‘El Greco to Velázquez,” the first blockbuster exhibit at the three-year-old Nasher Museum of Art, is a bold departure from its mission of showing contemporary works. The show spotlights paintings by two of the Spanish Renaissance's greatest artists, whose influence has been felt through the 20th century.
Yet the Duke University museum had the resources to handle the territory well.
The Nasher partnered with the Museum of Fine Arts in Boston and received financial support from Bank of America to give visitors a chance to see works rarely seen in this area.
Subtitled “Art During the Reign of Philip III,” the show is bracketed by the late works of El Greco and the early works of Diego Velázquez, urging us to reconsider the artistic achievements from 1598 to 1621. The 52 paintings on view include dozens by other artists of the time as well as altar pieces, ceramics and other objects.
Never miss a local story.
The Nasher devotes two of its pavilions to the show, and curator Sarah Schroth has chosen to display sacred objects in one, secular in the other.
I began in the sacred section, painted in a regal gold ochre, where I was met by the grand “The Vision of St. John,” by El Greco, still revolutionary and extraordinarily modern more than 400 years after its creation. El Greco's brushy paint handling, his off-key color combinations and exaggerated figural proportions transcend naturalism to evoke an ethereal realm.
A grouping of depictions of the Immaculate Conception contrasts three versions, painted at about the same time by Sánchez Cotán, Francisco Pacheco and Velázquez.
The Velázquez, painted when he was just 19, shows the artist's revolutionary talent. Unlike the versions by Pacheco (to whom he was apprenticed) and Cotán, which are stiffly iconic, Velázquez gives his subject a new naturalism. In fact, her sweet, round face is very like the carved polychrome wood statue by Montanes that occupies the center of the gallery.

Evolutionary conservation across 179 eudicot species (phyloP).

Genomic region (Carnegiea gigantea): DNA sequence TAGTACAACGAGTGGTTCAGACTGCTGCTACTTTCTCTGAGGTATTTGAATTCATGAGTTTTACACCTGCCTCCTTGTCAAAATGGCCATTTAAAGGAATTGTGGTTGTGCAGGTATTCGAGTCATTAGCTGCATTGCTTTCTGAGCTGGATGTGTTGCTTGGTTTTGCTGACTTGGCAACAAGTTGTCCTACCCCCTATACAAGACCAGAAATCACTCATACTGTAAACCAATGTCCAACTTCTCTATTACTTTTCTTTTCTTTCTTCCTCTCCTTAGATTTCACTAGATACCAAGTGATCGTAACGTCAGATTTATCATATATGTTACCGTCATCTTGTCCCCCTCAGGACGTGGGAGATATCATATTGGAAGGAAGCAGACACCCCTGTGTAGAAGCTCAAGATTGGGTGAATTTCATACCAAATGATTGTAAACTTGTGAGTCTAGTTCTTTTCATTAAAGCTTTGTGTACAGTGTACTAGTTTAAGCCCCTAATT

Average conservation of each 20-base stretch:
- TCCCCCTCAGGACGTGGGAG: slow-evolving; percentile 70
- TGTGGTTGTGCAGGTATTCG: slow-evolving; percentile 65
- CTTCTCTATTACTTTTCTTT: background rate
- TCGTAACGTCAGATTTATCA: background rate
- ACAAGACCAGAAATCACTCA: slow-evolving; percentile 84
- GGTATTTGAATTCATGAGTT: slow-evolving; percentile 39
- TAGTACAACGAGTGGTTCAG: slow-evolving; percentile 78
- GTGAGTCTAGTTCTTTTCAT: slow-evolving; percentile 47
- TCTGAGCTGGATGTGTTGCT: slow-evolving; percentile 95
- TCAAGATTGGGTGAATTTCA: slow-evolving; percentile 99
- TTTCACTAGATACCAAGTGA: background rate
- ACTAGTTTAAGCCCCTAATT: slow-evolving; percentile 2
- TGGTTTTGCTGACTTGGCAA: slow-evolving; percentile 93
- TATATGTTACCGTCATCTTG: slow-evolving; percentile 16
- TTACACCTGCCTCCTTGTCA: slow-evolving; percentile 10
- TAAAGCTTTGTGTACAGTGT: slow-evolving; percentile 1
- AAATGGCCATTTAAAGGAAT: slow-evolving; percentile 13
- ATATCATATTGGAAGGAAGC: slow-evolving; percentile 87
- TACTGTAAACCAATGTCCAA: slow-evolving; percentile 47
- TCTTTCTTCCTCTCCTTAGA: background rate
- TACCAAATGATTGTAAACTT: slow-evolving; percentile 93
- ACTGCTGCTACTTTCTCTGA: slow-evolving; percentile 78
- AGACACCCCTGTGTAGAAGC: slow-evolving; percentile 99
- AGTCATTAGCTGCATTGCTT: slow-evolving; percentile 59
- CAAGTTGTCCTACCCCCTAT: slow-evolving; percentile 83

These paintings, typical of the southern Spanish style of the period, are contrasted with paintings from northern Spain that more show the influence of the Italian Renaissance.
An “Adoration of the Magi,” by Juan Bautista Maino, from the Prado, is a revelation here. In exquisite condition, this 17th-century painting features poses reminiscent of Caravaggio and tenderly depicted expressions, and it revels in the presentation of luxury goods – brocades, velvets, feathers.
Nearby, an “Adoration of the Shepherds” by Tristán, a pupil of El Greco, demonstrates that master's unusual palette and his looser paint handling. The detail of a bound lamb beneath the Christ child's manger foreshadows his death.
The next grouping deals with Christ's passion and crucifixion. The paintings are uniquely Spanish in their emphasis on the palpability with which Christ's wounds are portrayed. Among these works, a small painted crucifixion scene by El Greco from the Getty Museum would have been made for the private devotion of its patron.
The final section of this gallery includes paintings of saints, Vincente Carducho's levitating St. Francis, receiving the stigmata. El Greco's influence is important here, as he popularized the concept of the “apostolado,” using a model as the basis for a saint's portrait.
An earthy taupe wall signals entry into the museum's second wing, devoted to the secular. The imposing Rubens portrait of the Duke of Lerma dominates the first room, showing off Lerma's mastery of his horse in a complicated equestrian maneuver.
Portraits by Juan Pantoja de la Cruz and Bartolomé González put human faces on the era, including the unusual depiction of a visibly pregnant Margaret of Austria, wife to the young Philip III.
Also in this room are an exquisite likeness of the great poet Gongora by Velázquez, and arguably El Greco's finest portrait, a riveting figure of Fray Hortensio Felix de Paravicino, an important orator and writer of the time.
As you turn a corner, you find a grouping of shelves housing objects similar to those recorded in the Duke of Lerma's inventory that Schroth discovered. These include luxury goods of the time, among them Spanish and Italian ceramics and glassware, as well as Ming ceramics imported from China.
The two remaining areas of the show are the related genres of still-life and bodegon, or tavern scenes. These secular genres were emerging across Europe at the time.
Featured are the particularly exquisite still-life paintings of Sánchez Cotán, one of which employs the trompe-l'oeil device of vegetables presented against a dark background, suspended in air by string. Such paintings became a tour de force for the skillful depiction of varying surfaces.